When you’re ready to hit the slopes, get ready to start enjoying the most diverse ski terrain in the state. First opened in 1962, Crystal Mountain has grown to become Washington’s largest ski area. With over 2,600 skiable acres, 57 named runs, and 3,100 vertical feet, there’s plenty of terrain for all levels of skiers. From the Summit house head south for the intermediate and easy runs, and north for the expert terrain. The Northway double chair exclusively services black diamond runs, including some of the most challenging and exhilarating terrain in the Northwest. It also provides easy access to some pretty amazing backcountry skiing.

The high-speed 6-person Forest Queen Express chair services wonderful beginner and intermediate runs, as well as access to the High Campbell double chair. From this lift to Crystal’s highest point, 7,002-foot Silver Queen, expert skiers can carve up the Campbell Basin. Skiers and boarders heading down the Mr. Magoo Run will soon find Sasquatch Park; Crystal’s jib park. With more than 30 features including rails and pole jams, skiers and boarders here will have plenty of opportunities to ride, slide and glide!

With the addition of the Mount Rainier Gondola, skiers and boarders can now look forward to a much longer season. The gondola allows transport to Green Valley, which despite its name is white longer than it’s green.

And once the ski season wraps up late in the spring, the gondola will be ready to transport sightseers, and hikers to the summit throughout the summer.  The Summit House restaurant serves breakfast, lunch and dinner year round. And you don’t have to be on skies to enjoy the restaurant in winter, as single ride gondola tickets may be purchased.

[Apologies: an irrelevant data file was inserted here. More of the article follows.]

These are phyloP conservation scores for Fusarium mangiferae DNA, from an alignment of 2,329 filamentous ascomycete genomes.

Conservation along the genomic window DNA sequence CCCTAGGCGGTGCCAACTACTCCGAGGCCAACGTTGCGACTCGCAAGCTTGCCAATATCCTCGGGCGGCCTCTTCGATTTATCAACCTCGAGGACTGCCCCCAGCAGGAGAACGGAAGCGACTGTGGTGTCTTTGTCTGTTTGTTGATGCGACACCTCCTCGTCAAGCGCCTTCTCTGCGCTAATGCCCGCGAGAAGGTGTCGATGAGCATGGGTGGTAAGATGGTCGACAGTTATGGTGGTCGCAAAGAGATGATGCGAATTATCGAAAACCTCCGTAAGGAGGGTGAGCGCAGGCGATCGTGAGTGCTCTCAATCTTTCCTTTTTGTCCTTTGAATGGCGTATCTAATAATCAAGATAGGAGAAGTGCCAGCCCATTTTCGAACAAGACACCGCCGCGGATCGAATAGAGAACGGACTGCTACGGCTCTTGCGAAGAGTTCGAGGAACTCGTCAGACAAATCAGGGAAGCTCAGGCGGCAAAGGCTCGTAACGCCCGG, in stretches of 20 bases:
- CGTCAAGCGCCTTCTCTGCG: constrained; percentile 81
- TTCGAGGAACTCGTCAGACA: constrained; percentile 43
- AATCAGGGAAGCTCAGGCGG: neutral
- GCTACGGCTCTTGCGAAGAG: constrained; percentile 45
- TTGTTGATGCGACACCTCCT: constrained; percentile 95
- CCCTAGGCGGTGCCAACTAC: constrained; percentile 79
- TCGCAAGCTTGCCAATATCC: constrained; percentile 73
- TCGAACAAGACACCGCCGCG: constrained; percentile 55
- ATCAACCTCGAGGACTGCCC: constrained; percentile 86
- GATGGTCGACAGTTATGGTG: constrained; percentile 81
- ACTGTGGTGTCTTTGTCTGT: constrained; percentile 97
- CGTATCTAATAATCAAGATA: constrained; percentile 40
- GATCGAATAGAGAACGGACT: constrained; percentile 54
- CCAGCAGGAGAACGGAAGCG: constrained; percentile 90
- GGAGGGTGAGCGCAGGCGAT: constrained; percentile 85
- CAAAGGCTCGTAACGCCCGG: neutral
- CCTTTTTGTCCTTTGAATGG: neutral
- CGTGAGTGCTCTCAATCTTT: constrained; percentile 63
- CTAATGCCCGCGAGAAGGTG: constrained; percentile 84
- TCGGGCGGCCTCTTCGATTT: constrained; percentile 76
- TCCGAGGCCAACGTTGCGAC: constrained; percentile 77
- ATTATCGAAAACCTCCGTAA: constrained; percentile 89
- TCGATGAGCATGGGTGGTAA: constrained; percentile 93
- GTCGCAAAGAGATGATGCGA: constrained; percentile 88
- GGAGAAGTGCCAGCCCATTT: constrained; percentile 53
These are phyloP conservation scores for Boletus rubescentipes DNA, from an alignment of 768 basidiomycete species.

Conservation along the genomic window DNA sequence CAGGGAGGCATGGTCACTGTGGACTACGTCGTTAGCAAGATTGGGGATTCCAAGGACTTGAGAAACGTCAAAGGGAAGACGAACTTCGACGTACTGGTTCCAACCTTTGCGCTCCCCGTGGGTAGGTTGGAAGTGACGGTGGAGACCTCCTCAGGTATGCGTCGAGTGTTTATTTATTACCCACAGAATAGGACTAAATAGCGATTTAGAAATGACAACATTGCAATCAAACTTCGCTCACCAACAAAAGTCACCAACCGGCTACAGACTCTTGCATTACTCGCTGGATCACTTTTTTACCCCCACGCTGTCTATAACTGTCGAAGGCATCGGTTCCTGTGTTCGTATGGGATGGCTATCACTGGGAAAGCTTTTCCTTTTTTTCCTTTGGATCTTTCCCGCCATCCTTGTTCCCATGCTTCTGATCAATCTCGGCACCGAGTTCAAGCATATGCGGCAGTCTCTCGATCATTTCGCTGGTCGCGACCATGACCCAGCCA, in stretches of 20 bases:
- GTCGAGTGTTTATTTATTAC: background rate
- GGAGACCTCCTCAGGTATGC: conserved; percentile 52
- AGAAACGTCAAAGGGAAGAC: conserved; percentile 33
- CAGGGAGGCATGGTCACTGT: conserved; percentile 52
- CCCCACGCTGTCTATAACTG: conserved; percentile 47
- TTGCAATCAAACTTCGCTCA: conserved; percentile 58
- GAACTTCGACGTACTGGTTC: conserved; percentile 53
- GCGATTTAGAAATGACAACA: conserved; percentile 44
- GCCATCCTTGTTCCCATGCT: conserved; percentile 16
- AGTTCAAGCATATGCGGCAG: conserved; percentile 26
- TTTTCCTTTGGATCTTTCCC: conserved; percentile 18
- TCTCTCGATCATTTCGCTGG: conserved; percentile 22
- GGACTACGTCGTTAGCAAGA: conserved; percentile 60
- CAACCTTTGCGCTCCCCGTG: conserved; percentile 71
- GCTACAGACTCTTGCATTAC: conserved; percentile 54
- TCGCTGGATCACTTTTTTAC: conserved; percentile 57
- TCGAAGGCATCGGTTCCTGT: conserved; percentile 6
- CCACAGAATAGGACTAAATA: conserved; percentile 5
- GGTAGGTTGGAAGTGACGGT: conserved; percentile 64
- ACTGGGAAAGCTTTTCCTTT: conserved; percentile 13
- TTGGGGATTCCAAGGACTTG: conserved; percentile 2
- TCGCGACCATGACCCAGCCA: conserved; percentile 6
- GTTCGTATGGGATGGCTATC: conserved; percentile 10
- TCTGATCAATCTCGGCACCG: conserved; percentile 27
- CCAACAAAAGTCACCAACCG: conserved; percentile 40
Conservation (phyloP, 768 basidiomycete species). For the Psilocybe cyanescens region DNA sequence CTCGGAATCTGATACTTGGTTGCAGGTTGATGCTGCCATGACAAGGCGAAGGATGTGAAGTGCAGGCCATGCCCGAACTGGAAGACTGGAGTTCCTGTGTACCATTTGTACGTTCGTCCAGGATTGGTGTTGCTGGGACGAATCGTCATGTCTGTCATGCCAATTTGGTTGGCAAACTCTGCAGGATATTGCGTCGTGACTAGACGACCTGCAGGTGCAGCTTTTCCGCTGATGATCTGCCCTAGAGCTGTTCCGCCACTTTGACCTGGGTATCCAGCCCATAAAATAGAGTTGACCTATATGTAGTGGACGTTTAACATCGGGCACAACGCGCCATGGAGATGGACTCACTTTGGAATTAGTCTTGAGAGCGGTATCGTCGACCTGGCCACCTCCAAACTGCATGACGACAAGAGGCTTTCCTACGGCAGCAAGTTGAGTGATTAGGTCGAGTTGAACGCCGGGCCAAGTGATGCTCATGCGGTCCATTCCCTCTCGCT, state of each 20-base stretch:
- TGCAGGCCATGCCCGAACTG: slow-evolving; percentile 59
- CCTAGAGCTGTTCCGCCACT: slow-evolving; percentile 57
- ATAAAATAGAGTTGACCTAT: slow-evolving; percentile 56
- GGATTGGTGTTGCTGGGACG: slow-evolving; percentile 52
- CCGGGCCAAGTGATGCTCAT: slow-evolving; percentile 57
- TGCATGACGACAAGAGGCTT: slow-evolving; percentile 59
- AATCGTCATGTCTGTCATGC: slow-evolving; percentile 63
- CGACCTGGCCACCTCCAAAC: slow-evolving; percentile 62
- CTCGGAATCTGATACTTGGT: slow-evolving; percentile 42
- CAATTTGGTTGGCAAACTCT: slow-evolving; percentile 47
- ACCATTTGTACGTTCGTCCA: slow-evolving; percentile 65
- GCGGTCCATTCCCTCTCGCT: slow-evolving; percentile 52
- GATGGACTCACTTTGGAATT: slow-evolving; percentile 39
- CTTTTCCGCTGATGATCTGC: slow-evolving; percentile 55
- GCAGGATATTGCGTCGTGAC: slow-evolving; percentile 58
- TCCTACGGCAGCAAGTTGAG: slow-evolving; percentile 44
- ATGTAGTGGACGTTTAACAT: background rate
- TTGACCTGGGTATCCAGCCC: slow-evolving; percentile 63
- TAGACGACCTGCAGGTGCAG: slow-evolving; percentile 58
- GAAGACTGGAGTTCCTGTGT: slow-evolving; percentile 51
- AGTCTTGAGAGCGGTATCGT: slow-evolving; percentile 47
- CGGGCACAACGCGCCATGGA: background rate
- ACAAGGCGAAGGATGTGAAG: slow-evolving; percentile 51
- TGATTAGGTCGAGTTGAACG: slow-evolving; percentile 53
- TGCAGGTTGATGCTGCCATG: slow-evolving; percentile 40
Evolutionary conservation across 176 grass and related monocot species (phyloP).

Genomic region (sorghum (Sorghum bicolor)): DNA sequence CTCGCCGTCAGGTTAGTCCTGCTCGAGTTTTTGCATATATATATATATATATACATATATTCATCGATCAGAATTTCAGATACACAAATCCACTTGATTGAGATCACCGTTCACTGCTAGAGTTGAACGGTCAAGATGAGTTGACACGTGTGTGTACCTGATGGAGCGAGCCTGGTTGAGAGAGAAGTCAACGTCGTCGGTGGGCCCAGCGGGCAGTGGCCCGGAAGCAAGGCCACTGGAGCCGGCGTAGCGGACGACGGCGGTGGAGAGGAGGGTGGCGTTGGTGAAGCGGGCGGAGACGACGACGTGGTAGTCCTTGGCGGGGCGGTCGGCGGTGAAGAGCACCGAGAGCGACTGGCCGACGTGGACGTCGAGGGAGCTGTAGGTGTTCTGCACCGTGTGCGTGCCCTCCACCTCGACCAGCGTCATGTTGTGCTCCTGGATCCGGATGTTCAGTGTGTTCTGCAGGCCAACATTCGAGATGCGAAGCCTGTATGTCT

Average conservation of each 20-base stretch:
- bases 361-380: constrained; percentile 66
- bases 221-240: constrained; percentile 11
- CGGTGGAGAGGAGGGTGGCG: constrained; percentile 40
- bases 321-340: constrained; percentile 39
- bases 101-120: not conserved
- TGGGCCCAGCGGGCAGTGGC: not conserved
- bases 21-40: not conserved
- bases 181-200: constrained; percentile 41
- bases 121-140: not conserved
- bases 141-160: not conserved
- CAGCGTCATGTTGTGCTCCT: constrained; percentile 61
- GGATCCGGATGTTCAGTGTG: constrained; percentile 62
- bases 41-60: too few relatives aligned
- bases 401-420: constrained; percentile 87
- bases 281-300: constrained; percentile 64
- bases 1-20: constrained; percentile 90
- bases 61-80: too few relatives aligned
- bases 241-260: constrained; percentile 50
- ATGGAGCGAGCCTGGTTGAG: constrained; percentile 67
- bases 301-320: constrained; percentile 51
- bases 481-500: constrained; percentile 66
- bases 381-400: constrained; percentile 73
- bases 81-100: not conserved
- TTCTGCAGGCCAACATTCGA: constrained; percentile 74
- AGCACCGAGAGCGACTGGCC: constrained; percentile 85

Sitting on a knoll at nearly 7,000 feet, the Summit House Restaurant offers breathtaking views of Mount Rainier hovering above the White River valley, as well horizon scanning vistas that include four other lofty volcanoes. You’ll have a hard time getting a better view from any other restaurant in the state.

Think of the possibilities for hiking, with one way downhill trips as a possibility. But with a now extended ski season, hiking is going to have to wait a little longer!

Craig Romano

About The Author

Craig Romano

Since relocating from New Hampshire to Washington State in 1989, award winning guidebook author Craig Romano has thoroughly hiked the Evergreen State. He has logged over 17,000 miles on the trail from the San Juan Islands to the Salmo-Priest Wilderness. And he has hiked nearly every trail within Mount Rainier National Park, one of his absolute favorite places.

An avid hiker, Craig counts running, paddling, cycling, and protecting natural areas also among his passions. Content provider for, Craig has also written for over two dozen publications. Author of nine guidebooks and co-author of four other books, Craig is one of the most prolific trails writers in the Northwest. He is currently working on 100 Classic Hikes in Washington (Mountaineers Books) which includes many Mount Rainier area hikes. His Columbia Highlands, Exploring Washington’s Last Frontier, was recognized in 2010 as a Washington Reads book for its contribution to Washington’s cultural heritage.

Visit him at and on Facebook at “Craig Romano Guidebook Author.”